Through her work with NATO, Lisa Pollina developed an appreciation for the skills and dedication of members of the U.S. military. As an executive at RBC Capital Markets, she's created a program to bring them into the financial services industry.

Pollina was appointed during the presidencies of Bill Clinton and George W. Bush to represent the United States at NATO-related meetings around the world. This came about through her work for the German Marshall Fund of the United States and the Atlantic Council, two nongovernment organizations she became affiliated with while working full-time in financial services.

When Pollina became vice chairman of RBC Capital Markets in 2012, she decided to try to create a bridge between the military and banking in a way that might benefit both.

"Veterans offer so many skills that we need on Wall Street. We need to recruit them and advocate for them to be part of Wall Street, whether it's at RBC or another organization," she says. "There's a host of skills embedded in each veteran that we want to draw out and really put to good use."

Her efforts led to the founding of the RBC Veterans Initiative, which is designed to recruit veterans and identify what roles they can play in the company. RBC also started a website that shows veterans how their military skills could translate to finance.

Setting up the RBC veterans' program took more than nine months. Pollina sold RBC's senior management on the value of the program and managed to secure funding from the parent company, Royal Bank of Canada, which she describes as a key goal. "Money signals commitment," she says.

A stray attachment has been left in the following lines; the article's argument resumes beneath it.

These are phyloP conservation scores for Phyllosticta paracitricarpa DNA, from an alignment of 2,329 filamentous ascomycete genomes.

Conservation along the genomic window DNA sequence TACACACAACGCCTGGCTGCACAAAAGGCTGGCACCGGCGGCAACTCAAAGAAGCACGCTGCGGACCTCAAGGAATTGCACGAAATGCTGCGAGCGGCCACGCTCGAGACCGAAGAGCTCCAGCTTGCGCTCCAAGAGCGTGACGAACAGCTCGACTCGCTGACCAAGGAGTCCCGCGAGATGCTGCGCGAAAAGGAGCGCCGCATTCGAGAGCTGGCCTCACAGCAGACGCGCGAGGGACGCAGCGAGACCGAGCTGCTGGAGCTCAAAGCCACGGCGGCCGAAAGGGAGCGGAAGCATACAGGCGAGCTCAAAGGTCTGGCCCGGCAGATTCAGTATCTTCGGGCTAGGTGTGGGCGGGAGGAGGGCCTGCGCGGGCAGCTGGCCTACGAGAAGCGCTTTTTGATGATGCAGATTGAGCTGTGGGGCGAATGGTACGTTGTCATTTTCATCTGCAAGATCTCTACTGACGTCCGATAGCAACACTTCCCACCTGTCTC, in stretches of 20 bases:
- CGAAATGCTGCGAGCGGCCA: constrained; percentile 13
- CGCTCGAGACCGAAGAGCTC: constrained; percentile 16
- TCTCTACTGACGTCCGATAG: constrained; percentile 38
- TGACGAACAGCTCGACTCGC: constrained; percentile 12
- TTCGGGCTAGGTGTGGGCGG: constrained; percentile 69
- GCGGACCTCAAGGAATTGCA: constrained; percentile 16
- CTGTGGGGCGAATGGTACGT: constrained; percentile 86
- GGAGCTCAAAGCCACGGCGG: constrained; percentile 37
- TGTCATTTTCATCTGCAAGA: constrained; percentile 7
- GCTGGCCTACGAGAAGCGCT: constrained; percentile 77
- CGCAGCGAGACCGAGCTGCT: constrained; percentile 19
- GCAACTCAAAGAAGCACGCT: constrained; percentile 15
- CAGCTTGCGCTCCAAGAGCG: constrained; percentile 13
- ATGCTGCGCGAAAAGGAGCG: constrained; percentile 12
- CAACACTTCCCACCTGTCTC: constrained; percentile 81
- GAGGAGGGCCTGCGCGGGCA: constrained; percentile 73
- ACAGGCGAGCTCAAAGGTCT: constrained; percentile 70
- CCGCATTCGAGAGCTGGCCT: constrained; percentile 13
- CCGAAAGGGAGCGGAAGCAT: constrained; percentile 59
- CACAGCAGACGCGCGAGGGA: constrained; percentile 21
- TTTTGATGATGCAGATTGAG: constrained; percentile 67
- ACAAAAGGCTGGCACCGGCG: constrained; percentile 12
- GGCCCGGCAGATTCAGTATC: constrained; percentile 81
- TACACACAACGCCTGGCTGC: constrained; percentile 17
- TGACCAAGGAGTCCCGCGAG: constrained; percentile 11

The first open house for the RBC Veterans Initiative took place this spring. It was attended by more than 450 veterans and their supporters.

Pollina serves as the program's executive sponsor and also personally recruits veterans to join RBC. She says the veterans she talks to are drawn to banking in part because it involves a group of people working toward a common goal — a message that "always resonates" with veterans.

"Anyone who's served in the military is used to playing a team sport, because you do not become a solo member of the military, you become part of the military," she says. "Like joining a bank, you become part of a team that is working toward a larger mission."

Pollina also has other missions. She's on the finance committee for the Archdiocese of Chicago, which manages an enormous endowment that funds hundreds of parishes and private schools. She volunteers for University of Chicago Medicine.

Then there are the ultramarathons and triathlons. She's competed in triathlons in the United States and Hong Kong, and has run ultra-long-distance races across the country.

This year she also helped secure sponsorship for RBC's Race for the Kids, an annual charity 5-K in which about 2,000 RBC employees will participate.

"That is the one race I do not run," she says. "I am too busy cheering."

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